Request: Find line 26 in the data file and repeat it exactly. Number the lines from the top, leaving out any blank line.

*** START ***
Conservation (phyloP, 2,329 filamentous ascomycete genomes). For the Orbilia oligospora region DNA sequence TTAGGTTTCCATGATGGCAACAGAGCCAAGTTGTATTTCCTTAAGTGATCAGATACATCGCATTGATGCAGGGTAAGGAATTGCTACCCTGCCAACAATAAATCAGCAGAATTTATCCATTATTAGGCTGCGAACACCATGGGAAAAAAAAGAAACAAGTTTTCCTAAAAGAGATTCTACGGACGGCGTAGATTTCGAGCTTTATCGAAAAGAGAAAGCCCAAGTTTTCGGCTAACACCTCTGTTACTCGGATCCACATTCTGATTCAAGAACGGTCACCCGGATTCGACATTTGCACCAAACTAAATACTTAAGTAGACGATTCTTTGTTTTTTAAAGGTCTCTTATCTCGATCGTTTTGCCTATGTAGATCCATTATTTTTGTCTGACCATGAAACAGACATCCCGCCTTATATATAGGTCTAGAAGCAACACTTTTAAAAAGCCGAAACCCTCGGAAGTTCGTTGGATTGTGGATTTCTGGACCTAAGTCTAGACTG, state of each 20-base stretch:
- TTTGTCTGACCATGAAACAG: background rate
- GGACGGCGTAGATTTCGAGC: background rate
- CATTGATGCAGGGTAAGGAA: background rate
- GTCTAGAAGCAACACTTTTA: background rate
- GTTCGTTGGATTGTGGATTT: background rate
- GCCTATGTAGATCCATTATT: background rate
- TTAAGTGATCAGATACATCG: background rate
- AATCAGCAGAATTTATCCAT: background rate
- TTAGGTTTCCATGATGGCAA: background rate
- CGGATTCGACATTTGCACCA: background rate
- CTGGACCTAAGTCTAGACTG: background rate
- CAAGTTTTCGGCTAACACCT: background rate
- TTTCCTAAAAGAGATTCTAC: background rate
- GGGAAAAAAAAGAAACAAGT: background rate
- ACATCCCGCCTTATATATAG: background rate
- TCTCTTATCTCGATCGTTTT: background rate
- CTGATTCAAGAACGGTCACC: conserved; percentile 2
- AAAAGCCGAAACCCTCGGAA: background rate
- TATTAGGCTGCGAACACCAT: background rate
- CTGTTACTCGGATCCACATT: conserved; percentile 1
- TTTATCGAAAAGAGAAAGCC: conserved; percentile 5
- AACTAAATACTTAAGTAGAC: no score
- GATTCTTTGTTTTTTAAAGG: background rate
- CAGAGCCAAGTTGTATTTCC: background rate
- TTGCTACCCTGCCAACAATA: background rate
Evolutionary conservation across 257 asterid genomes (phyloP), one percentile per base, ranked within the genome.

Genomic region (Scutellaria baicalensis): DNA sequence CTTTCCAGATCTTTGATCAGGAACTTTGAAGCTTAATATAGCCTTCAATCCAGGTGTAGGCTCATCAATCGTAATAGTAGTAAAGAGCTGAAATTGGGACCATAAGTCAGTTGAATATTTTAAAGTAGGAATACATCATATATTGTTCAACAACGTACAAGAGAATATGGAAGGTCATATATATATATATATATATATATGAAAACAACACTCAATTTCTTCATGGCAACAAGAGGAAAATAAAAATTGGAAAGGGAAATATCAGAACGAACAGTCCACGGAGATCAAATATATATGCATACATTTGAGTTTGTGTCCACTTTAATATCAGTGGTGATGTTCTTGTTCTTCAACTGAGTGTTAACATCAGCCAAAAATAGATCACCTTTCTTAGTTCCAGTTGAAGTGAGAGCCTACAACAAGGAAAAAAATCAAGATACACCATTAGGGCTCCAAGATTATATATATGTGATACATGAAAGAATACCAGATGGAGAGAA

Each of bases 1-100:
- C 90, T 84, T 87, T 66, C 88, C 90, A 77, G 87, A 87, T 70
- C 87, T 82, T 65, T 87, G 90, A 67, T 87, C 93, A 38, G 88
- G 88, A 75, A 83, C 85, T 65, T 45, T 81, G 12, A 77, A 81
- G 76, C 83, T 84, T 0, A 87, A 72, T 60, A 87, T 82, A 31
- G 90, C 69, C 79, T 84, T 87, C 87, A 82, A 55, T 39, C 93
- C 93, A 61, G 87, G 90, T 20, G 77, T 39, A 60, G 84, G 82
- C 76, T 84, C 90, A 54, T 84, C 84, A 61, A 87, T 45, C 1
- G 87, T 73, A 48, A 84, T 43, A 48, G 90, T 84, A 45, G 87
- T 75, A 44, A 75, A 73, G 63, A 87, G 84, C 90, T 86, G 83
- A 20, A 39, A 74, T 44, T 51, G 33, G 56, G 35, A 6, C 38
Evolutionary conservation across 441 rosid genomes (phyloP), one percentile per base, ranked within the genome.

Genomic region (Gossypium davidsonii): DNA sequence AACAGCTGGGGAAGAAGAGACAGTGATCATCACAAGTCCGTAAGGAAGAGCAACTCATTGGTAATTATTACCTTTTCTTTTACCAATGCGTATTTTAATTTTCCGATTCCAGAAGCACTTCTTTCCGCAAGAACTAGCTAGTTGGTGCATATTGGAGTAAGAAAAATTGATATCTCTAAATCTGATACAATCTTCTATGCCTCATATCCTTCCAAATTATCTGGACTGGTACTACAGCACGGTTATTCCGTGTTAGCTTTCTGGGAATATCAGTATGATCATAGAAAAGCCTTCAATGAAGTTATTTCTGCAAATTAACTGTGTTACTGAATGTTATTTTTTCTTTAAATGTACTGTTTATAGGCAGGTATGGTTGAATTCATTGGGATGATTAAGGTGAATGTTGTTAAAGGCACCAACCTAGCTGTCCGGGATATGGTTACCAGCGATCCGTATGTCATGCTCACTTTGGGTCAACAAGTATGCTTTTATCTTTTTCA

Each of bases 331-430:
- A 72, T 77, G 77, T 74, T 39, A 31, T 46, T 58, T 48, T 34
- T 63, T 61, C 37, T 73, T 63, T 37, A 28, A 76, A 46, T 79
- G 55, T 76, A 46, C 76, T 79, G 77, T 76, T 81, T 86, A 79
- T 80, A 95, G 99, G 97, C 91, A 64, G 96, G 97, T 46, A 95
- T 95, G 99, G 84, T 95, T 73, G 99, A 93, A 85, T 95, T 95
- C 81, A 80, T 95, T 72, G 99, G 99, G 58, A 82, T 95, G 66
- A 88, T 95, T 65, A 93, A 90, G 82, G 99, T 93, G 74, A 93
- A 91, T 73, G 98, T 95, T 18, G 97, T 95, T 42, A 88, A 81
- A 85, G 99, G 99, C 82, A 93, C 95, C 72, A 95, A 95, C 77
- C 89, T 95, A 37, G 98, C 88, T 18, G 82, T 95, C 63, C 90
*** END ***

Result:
- TTGCTACCCTGCCAACAATA: background rate